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Monday, January 26, 1998, 6:30 p.m. CST
01.26.98
 
STATUS REPORT : STS-89-09
 
 
STS-89 Mission Control Center Status Report # 9
 
 

Following some on-orbit modifications today, Mir 24 crewmember Andy Thomas successfully completed a fit and leak check of the Soyuz Sokol spacesuit he carried to orbit, resolving the issue of which suit and Soyuz seat liner would remain on Mir during his planned four-month mission.

Thomas detached straps at the shoulders and groin of the suit which lengthened the suit sufficiently to allow a comfortable fit under both pressurized and non-pressurized conditions. He would wear the suit only in the event he were to return to Earth on board a Soyuz spacecraft.

Transfer activity continued to be the primary focus of the Mir 24 and Endeavour crews as the ten astronauts and cosmonauts continue to move science experiments, hardware and logistical supplies between their spacecraft. At day’s end, about 60 per cent of all of the planned transfer had been completed. While the transfer work continued, Thomas and former Mir resident Dave Wolf conducted handover briefings as Wolf acquaints Thomas with his new accommodations on board the Mir. Thomas will remain on Mir when Endeavour undocks on Thursday. He will return to Earth aboard the shuttle Discovery as part of the STS-91 crew in early June.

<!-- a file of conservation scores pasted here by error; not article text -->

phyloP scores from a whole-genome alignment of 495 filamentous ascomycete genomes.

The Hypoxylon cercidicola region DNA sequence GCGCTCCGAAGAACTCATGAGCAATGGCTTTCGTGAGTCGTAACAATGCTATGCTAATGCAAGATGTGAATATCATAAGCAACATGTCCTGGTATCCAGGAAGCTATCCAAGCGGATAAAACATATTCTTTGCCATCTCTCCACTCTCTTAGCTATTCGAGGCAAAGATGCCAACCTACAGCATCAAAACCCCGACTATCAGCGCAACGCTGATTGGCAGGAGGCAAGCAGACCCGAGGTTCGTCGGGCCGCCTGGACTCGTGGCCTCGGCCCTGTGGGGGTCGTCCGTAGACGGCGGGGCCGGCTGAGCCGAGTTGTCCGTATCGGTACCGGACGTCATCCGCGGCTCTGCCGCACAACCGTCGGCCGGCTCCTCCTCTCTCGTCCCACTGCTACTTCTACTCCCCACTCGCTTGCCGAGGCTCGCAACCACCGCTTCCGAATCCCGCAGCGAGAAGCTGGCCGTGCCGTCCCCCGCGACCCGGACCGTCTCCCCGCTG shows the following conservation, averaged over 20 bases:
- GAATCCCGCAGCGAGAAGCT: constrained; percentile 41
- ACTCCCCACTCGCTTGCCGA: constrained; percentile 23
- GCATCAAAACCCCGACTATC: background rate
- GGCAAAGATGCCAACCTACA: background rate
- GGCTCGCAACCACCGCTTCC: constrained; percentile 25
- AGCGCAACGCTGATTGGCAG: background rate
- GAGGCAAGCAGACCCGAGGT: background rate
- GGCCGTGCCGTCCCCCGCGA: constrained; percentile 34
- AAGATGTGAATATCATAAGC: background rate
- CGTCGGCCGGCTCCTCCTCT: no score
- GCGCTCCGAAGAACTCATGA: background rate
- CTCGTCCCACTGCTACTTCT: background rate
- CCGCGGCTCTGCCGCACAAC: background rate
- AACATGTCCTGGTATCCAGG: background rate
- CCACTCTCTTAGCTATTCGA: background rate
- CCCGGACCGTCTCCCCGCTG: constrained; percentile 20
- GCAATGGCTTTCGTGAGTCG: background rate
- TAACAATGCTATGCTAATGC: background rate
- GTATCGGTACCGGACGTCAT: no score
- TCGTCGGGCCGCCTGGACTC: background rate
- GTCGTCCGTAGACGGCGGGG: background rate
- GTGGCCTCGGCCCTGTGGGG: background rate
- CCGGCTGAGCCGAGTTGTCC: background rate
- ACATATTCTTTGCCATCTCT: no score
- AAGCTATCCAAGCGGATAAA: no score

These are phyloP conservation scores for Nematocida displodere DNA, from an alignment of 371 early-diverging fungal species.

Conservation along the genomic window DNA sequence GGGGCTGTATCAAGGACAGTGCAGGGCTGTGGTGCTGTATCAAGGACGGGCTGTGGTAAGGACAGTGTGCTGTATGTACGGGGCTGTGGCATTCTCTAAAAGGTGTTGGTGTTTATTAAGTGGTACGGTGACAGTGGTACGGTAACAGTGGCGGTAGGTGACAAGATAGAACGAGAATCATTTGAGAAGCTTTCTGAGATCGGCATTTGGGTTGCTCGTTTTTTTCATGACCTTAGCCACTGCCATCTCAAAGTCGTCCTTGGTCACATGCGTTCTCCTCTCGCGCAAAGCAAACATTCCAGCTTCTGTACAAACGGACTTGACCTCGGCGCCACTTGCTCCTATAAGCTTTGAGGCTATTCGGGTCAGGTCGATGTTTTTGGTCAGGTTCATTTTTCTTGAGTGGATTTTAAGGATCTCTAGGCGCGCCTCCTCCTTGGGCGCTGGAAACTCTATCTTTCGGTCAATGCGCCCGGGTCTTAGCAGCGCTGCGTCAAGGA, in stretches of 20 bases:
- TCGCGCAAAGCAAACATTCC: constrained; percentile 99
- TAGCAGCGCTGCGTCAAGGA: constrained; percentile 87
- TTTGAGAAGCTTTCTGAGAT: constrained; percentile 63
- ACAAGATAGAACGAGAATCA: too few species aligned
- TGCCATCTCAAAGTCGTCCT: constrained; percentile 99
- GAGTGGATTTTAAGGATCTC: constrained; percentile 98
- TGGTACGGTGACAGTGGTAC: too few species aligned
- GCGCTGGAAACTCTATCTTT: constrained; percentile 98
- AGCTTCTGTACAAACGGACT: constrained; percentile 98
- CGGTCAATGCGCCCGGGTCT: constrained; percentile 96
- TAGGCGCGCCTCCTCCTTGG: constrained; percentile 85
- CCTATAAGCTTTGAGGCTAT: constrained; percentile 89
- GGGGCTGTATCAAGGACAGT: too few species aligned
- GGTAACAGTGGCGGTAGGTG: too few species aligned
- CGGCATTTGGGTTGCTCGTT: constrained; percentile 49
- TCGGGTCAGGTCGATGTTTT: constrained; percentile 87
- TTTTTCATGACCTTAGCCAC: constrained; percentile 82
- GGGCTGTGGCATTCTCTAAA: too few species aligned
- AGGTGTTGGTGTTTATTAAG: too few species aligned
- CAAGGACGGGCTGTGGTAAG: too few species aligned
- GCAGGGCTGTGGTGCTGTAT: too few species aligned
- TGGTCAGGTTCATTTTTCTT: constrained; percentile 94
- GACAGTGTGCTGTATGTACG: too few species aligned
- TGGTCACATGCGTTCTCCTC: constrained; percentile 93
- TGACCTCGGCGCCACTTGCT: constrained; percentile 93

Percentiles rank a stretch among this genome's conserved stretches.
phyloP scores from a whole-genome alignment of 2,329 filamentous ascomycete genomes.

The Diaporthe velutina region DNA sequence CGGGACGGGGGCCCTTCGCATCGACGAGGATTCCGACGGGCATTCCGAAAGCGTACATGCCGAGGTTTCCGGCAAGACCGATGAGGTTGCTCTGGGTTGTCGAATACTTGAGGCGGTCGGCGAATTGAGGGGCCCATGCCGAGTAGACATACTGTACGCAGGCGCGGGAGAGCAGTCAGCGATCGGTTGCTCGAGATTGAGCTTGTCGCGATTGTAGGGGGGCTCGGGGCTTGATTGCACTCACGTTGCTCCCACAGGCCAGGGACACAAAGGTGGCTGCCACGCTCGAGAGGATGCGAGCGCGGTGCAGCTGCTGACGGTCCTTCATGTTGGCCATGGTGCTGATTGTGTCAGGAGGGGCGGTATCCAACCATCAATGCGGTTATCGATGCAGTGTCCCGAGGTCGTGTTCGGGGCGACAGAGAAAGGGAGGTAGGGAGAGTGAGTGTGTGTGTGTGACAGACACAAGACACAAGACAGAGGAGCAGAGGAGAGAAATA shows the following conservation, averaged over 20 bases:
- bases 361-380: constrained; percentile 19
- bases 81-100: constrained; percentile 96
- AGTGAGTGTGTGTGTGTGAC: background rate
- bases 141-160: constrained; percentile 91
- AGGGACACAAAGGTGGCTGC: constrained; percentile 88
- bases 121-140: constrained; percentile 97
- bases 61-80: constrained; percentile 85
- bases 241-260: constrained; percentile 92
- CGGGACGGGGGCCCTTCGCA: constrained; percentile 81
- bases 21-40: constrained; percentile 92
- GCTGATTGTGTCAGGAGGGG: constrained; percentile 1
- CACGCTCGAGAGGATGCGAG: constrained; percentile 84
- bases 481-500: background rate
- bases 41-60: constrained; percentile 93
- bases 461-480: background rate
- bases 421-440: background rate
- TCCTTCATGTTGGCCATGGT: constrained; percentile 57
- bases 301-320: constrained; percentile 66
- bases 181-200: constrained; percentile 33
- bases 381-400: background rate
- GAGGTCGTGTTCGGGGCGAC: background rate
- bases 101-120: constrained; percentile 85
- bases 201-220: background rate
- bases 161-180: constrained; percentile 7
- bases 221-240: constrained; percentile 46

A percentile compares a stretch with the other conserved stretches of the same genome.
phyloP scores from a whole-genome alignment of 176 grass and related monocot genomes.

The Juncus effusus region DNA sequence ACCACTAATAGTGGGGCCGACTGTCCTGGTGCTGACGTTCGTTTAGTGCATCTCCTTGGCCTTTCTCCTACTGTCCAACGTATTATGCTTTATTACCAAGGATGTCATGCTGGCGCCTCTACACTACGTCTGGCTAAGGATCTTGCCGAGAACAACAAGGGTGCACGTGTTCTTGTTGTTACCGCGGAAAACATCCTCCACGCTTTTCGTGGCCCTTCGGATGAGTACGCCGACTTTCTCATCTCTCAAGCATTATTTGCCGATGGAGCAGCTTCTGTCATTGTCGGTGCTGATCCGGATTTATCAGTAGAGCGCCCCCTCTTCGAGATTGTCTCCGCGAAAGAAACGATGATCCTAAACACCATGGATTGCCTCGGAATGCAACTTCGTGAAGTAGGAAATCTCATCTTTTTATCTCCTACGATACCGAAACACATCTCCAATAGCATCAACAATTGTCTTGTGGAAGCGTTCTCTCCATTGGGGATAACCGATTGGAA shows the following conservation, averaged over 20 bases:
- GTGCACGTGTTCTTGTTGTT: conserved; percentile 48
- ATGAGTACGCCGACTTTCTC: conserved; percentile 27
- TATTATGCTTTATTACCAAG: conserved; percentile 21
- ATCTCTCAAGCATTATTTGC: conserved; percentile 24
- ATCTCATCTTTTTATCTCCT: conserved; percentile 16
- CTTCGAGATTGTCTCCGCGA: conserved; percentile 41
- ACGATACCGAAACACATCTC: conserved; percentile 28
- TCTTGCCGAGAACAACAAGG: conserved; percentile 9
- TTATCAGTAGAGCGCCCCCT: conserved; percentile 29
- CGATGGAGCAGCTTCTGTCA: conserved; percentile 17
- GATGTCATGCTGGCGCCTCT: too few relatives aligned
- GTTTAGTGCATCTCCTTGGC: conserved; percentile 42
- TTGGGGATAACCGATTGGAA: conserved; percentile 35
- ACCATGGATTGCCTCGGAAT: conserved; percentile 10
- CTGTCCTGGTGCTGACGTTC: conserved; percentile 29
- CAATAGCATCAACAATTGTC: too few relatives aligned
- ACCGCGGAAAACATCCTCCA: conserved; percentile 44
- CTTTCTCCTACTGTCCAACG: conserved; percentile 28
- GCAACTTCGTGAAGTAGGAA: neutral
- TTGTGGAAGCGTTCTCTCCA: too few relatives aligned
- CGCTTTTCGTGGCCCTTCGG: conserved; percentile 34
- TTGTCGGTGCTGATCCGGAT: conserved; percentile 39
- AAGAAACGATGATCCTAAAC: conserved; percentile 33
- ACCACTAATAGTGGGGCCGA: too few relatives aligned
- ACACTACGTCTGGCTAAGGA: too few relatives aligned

Meanwhile, flight controllers successfully uplinked a software patch to Endeavour which will bypass a suspect sensor in one of the shuttle’s reaction control system jets, restoring full leak detection capability for the ship’s jet thrusters. The sensor problem last night forced the Mir to assume temporary attitude control of the Shuttle-Mir complex, and kept Endeavour’s astronauts up beyond the start of their planned sleep period.

With everything proceeding smoothly aboard the two spacecraft, the shuttle crewmembers are expected to start an eight-hour sleep period at 8:48 p.m. Central time and will be awakened Tuesday at 4:48 a.m. to begin the sixth day of their mission.

The Endeavour-Mir complex is orbiting the Earth every 90 minutes at an altitude of about 216 nautical miles will all systems functioning in normal fashion.

The next STS-89 status report will be issued Tuesday morning at 6 a.m. Central time.

 

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